It’s also bringing companies closer through acquisitions of US-based digital banking startup Simple and Finnish challenger bank-for-businesses Holvi.
Telstra sees investments as a key element to collaborating with fintech startups and Scopelliti says the firm’s ventures group has made some 35 investment into technologies that its now bringing to financial institutions.
Of course, corporate venture capital is far from a new phenomenon and still has a negative reputation for stifling innovation with corporate firms more interested in how an investment will shift its own stock price that aiding the ambitions of founders.
Now though strategic investment into startups are often seen as much about education for the incumbent as they are about generating returns that will boost a bottom line.
“We don’t just treat them as ordinary investments,” said Scopelliti.
“We enter into distribution agreements with those companies where we then become a distributor for their products and services.
“We are intimately connected commercially as well as from an investment perspective and have a vested interest in ensuring the success of that organisation.”
The role Telstra plays as a distributor between traditional financial institutions and fintech startups is important because, “a lot of institutions prefer to have those technologies delivered by an organisation that has a proven brand and reputations and backed up service delivery,” said Scopelliti.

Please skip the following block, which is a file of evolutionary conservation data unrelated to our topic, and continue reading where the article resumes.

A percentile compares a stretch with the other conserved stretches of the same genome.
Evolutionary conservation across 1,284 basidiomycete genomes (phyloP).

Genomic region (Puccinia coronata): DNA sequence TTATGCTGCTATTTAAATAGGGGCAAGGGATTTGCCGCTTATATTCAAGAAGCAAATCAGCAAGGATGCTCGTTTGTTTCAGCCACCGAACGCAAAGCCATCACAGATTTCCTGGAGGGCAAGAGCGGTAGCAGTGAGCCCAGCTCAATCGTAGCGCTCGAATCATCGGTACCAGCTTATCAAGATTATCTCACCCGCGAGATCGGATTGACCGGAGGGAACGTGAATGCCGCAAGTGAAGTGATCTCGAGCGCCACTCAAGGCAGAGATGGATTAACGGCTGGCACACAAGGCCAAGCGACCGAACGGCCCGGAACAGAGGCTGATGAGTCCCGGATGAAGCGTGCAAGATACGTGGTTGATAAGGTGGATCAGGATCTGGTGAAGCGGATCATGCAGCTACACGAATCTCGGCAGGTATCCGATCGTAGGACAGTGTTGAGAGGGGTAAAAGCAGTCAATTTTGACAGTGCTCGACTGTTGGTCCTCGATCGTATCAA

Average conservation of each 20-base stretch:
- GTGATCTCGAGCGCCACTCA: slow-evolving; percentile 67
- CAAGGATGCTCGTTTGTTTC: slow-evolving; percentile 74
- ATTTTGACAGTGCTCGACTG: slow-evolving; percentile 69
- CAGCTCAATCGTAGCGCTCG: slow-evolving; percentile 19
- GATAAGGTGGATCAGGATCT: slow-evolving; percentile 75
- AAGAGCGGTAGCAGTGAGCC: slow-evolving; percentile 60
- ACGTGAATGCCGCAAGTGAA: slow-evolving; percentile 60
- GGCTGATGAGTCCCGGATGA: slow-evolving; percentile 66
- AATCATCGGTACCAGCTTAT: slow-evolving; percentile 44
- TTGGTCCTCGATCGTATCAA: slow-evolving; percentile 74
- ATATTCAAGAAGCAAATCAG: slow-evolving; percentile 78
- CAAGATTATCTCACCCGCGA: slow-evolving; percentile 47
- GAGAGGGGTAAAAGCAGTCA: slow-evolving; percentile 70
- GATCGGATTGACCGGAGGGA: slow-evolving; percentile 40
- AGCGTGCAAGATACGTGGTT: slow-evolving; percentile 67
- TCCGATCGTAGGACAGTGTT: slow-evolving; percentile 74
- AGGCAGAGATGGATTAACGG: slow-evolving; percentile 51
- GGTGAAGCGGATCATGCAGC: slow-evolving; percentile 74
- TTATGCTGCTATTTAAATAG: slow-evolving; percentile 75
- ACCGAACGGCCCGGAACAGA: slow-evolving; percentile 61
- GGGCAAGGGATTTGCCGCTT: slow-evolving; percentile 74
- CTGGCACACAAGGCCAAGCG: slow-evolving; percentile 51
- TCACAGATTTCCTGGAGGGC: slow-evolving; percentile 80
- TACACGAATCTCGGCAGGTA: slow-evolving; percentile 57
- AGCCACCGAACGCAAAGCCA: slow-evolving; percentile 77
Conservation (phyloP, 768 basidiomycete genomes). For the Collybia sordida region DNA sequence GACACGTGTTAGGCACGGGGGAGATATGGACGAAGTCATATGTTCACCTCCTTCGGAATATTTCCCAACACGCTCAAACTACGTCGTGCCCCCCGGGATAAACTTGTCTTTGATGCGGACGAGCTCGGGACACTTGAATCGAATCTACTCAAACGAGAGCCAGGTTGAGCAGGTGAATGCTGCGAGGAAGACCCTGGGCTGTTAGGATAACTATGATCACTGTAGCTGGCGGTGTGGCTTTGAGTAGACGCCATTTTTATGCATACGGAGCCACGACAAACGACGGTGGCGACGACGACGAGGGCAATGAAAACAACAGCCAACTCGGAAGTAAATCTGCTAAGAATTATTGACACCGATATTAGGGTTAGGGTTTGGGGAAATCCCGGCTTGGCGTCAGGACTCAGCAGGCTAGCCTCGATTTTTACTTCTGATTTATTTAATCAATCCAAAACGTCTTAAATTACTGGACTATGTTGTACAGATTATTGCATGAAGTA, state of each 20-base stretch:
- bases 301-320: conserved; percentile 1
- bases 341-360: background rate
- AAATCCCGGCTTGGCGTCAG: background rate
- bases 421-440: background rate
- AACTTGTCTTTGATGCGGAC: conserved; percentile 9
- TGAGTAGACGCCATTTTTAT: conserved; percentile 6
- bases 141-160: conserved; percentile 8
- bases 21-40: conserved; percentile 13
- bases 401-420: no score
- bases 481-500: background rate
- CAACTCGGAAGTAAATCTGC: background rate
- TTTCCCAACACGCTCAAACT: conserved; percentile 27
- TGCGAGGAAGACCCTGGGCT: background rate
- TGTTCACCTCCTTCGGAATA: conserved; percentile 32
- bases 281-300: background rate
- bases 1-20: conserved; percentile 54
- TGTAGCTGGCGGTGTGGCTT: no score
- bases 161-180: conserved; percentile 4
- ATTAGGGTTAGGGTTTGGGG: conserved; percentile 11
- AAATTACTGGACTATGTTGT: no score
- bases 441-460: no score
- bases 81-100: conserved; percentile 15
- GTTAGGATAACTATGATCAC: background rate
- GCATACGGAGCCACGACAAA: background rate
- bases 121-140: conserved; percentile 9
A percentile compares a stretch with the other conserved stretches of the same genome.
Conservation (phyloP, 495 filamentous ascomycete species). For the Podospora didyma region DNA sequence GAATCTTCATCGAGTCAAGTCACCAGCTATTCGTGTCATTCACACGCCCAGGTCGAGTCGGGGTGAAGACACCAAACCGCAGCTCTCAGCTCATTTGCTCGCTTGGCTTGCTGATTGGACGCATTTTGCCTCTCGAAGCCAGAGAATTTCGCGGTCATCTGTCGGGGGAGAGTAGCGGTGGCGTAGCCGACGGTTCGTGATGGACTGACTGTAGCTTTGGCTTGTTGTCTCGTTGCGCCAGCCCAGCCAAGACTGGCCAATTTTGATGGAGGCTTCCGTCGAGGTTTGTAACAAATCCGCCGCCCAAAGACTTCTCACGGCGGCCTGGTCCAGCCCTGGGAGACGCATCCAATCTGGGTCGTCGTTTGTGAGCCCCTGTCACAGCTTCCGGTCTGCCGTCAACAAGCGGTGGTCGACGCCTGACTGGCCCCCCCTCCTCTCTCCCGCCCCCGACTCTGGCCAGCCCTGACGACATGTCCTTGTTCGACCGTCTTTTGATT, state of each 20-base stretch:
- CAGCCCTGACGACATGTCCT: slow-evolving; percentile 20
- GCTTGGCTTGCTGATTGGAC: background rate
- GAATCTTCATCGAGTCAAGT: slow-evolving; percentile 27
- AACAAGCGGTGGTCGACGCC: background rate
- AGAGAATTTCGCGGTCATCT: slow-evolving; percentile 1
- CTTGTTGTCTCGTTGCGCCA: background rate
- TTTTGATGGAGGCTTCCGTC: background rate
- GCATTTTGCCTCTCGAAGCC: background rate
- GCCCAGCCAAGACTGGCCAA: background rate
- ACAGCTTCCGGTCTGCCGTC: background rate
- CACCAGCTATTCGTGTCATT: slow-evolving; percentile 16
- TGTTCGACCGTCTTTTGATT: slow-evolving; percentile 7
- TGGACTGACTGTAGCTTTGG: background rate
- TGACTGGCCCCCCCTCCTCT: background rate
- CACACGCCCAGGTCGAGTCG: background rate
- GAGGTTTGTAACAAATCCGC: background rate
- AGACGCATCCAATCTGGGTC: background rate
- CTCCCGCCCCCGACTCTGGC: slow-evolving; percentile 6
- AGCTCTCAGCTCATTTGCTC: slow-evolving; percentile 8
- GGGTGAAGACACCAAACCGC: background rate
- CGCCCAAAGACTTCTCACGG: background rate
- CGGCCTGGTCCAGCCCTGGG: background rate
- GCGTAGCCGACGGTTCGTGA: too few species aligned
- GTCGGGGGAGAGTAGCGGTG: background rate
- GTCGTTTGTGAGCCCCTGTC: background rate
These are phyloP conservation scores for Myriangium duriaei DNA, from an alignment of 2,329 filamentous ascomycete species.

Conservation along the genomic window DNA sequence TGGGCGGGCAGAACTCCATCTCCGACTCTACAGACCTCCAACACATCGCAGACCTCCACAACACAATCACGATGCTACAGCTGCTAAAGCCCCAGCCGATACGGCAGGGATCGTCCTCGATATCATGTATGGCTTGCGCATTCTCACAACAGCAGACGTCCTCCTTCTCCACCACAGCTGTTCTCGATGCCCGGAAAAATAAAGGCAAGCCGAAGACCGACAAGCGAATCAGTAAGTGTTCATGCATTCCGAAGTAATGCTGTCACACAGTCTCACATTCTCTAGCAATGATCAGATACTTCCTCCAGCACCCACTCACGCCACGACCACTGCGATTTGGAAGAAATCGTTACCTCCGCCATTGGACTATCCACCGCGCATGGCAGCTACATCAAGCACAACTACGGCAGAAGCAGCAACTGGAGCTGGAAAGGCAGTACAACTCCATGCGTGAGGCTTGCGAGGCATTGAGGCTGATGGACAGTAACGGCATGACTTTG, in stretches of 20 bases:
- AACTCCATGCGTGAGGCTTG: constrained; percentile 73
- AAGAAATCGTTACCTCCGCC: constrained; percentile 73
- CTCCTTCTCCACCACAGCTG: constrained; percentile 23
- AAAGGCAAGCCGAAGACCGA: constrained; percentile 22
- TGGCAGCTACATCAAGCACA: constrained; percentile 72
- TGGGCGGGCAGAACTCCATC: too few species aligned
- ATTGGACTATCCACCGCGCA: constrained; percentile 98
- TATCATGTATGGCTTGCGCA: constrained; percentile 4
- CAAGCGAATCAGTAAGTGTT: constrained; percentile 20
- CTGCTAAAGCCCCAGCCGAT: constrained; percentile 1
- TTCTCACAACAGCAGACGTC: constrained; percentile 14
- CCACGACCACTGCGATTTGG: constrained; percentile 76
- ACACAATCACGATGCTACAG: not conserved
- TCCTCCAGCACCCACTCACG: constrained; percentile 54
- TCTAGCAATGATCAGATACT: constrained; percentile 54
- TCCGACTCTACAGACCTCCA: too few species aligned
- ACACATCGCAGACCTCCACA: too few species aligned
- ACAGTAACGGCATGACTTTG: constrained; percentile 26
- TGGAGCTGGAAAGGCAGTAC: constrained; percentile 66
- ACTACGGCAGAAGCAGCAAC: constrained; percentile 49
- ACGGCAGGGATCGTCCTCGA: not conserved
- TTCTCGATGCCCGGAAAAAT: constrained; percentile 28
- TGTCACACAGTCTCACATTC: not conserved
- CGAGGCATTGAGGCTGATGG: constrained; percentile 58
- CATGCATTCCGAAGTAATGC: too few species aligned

Incumbent financial players are by and large well aware of the perceived benefits of partnering with startups that can bring its services up to date with consumer expectations but even with the backing of established brand names working with young companies always comes at a risk.
“It’s inevitable that not all fintech startups will survive,” says Scopelliti. “Survival is not necessarily a function of having the greatest product. Innovation is happening around us at a scale and pace that we’ve never seen before.
“What does make the difference is the way that startups can look towards traditional institutions for collaboration and serving relationships with them where they can offset a lot of the establishment risks.”
With failure always a reality when working with startups this offsetting of risk is crucial for collaborations between the old and the new to work.